Retirement planning and applying for student college financial aid is tricky. Both must be done in a way that complements the other. What many upper middle class (UMC) parents and students do not realize is that retirement savings and receiving the best financial aid goes together.
To begin, take a look at our White Picket College article entitled Retire Early. This covers the basics of why retirement savings are so lucrative. Now let’s discuss the specific types of accounts and how to use retirement to your advantage in an even more strategic way.
Please note: WPC always recommends taking notes on our articles and discussing them with a highly reputable accountant and financial adviser. We are not either.
The main types of retirement accounts for Americans are:
- 401k (becoming less popular)
- 401b (becoming more popular)
These accounts should be tax deductible. If not, this strategy will not work.
Parents contribute money before the base years, or the tax years that are evaluated by the federal government and college to determine how much educational financial aid to award. It is important to contribute to a retirement plan or plans before the base years. Why? A tax deductible contribution to your retirement plan during the base years will be looked at as income. But not as an asset. So if you contribute before filling out the FAFSA, your contribution will only count once as income.
For parents to benefit fully, they should contribute to their retirement plans before filling out any of the need forms. For example, parents A should contribute to their retirement plan in January and fill out the FAFSA soon after that. That way, the contribution cannot be assessed by the colleges as an asset. And the interest will not be assessed either.
Parents should make a mental note and mark their calendars. Contribute to retirement in January and fill out the FAFSA right after that. Both of these things done early can help students receive more money.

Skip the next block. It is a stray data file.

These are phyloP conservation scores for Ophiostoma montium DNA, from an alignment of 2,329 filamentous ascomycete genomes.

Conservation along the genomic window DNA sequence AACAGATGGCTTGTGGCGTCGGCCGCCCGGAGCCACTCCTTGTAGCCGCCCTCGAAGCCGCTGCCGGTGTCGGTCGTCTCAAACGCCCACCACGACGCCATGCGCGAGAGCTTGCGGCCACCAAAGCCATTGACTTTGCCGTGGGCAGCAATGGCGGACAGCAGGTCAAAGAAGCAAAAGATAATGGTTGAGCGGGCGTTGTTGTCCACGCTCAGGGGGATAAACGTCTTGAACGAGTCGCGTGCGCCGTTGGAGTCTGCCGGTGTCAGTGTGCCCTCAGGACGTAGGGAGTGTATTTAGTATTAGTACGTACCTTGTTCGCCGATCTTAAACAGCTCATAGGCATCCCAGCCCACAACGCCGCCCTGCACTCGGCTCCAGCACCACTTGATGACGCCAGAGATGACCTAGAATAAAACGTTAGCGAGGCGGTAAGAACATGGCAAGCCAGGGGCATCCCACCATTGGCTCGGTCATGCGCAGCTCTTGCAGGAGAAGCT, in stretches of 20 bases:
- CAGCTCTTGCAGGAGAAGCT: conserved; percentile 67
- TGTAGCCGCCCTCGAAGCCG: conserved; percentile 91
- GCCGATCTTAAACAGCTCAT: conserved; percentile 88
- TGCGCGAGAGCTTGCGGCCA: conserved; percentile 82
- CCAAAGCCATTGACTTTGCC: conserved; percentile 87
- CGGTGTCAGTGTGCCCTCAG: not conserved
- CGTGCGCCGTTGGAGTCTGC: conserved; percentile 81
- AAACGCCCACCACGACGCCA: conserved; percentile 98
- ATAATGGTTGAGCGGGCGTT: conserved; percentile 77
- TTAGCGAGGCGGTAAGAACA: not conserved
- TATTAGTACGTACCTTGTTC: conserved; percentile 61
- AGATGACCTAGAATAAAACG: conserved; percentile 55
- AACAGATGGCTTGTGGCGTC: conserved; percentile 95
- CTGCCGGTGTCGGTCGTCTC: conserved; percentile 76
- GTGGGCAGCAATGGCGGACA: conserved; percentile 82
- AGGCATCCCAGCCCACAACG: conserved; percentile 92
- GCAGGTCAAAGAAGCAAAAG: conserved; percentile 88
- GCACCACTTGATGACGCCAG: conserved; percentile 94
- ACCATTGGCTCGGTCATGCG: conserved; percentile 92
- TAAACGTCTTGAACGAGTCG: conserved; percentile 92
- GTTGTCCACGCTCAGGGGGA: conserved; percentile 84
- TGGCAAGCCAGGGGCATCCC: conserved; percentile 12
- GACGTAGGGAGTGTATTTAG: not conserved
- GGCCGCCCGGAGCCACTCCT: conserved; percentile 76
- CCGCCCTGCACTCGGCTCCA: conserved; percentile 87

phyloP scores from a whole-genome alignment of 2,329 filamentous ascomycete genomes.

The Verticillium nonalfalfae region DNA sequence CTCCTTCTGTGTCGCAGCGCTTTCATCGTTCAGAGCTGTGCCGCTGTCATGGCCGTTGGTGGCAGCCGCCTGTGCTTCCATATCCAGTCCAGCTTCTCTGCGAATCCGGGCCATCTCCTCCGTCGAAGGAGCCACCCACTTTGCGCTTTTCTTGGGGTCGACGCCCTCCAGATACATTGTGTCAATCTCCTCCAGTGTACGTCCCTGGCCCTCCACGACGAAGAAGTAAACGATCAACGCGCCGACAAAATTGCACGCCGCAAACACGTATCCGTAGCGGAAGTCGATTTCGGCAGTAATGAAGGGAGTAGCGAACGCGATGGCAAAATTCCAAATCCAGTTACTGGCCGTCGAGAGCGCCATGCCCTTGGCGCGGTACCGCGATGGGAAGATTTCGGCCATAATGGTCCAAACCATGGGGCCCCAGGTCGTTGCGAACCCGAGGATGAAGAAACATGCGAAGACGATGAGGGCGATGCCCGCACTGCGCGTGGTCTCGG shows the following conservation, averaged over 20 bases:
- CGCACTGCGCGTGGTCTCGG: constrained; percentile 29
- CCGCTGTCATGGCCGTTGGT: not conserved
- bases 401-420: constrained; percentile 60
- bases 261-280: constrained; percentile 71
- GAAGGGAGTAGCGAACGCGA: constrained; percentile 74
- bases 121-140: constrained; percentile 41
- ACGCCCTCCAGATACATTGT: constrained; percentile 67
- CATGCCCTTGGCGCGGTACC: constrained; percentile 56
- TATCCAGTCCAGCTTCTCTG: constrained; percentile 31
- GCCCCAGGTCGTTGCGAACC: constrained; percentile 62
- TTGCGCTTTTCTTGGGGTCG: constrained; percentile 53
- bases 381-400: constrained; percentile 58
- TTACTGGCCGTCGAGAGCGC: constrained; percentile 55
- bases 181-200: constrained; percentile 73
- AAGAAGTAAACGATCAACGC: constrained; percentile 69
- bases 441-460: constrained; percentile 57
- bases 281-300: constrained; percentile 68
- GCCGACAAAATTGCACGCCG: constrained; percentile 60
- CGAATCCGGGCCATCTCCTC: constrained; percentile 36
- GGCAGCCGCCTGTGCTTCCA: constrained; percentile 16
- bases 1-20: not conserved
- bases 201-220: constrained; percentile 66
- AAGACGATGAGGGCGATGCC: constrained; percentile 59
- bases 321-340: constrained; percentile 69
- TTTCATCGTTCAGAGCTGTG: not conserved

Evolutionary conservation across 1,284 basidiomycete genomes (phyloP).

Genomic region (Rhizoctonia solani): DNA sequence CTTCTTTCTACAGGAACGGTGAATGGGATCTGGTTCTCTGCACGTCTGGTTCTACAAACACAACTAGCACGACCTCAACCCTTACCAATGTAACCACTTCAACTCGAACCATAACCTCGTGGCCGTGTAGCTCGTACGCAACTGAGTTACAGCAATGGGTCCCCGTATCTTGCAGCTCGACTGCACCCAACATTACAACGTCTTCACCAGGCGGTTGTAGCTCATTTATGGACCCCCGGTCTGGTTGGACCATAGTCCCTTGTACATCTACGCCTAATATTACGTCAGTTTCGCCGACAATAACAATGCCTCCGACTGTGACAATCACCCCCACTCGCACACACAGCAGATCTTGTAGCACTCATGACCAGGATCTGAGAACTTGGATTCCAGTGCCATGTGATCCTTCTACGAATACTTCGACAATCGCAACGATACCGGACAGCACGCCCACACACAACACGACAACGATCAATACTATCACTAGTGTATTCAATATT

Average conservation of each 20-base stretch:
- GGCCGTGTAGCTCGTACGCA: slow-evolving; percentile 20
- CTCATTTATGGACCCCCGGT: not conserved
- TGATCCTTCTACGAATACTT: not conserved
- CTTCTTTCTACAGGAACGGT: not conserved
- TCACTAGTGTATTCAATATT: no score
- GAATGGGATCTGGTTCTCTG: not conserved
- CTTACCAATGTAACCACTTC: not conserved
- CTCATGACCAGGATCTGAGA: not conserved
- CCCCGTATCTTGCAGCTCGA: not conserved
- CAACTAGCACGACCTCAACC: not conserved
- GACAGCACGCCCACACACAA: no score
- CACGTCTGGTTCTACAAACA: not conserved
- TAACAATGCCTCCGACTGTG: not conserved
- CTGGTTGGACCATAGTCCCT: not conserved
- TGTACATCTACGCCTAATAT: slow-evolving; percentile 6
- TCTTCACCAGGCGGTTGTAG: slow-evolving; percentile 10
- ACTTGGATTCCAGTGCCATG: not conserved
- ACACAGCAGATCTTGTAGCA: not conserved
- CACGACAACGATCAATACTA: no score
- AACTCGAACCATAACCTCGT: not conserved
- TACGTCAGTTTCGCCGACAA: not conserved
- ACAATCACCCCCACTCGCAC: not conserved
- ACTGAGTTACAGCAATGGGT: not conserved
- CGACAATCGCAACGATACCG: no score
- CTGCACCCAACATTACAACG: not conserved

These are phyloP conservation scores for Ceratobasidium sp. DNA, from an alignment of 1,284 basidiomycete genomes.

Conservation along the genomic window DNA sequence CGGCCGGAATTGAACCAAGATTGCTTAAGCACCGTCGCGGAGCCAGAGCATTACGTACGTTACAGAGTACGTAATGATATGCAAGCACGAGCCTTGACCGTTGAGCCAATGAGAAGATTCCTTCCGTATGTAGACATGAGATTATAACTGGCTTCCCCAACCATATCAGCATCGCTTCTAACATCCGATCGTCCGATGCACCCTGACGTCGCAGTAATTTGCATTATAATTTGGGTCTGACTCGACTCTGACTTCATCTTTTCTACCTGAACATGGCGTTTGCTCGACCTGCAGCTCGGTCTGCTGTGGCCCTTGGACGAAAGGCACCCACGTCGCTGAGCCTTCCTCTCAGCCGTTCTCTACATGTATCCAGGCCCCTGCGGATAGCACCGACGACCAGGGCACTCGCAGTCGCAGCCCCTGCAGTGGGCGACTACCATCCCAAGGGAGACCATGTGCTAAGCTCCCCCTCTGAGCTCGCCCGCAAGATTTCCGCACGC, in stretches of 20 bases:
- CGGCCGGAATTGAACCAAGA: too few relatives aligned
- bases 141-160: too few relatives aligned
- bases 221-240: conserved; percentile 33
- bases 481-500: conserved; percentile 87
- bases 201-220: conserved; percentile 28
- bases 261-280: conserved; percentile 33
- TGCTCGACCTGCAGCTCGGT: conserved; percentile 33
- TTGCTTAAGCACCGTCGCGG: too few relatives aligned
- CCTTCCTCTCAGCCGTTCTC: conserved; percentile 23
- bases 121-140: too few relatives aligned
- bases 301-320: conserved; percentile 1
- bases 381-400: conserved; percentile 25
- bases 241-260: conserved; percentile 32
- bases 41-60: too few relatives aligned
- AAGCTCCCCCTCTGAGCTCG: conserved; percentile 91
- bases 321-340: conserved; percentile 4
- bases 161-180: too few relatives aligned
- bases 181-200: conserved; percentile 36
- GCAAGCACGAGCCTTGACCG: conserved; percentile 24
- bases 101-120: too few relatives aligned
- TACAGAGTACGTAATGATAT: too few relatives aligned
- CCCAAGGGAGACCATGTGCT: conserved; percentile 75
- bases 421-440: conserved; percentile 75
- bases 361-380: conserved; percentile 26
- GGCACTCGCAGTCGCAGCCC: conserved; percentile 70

If they can afford it, parents can make a huge lump sum contribution to retirement plans right before filling out the FAFSA for the first time. Remember that the first year of the FAFSA determines all four years of aid. The award amount rarely changes from year to year unless there is a drastic change in the family’s finances.
*For instance, if parents contribute a $15,000 lump sum to their retirement plan and then fill out the FAFSA, that $15K does not exist to the feds or colleges.
In other words, these parents have brought their asset total down. That could be especially remarkable if you are a UMC on the cusp. Let’s say you’re UMC parents who make a combined income of $100,000 a year. You contribute $15k to your retirement plan. That $15K is now shielded from the colleges assessing it as an asset . That may qualify your child for excellent financial aid packages from universities such as Harvard, Rice, Stanford and Yale. (Again, it’s best to check with an accountant and financial adviser before choosing this strategy.)
Use your retirement planning to your advantage to increase college financial aid for your child.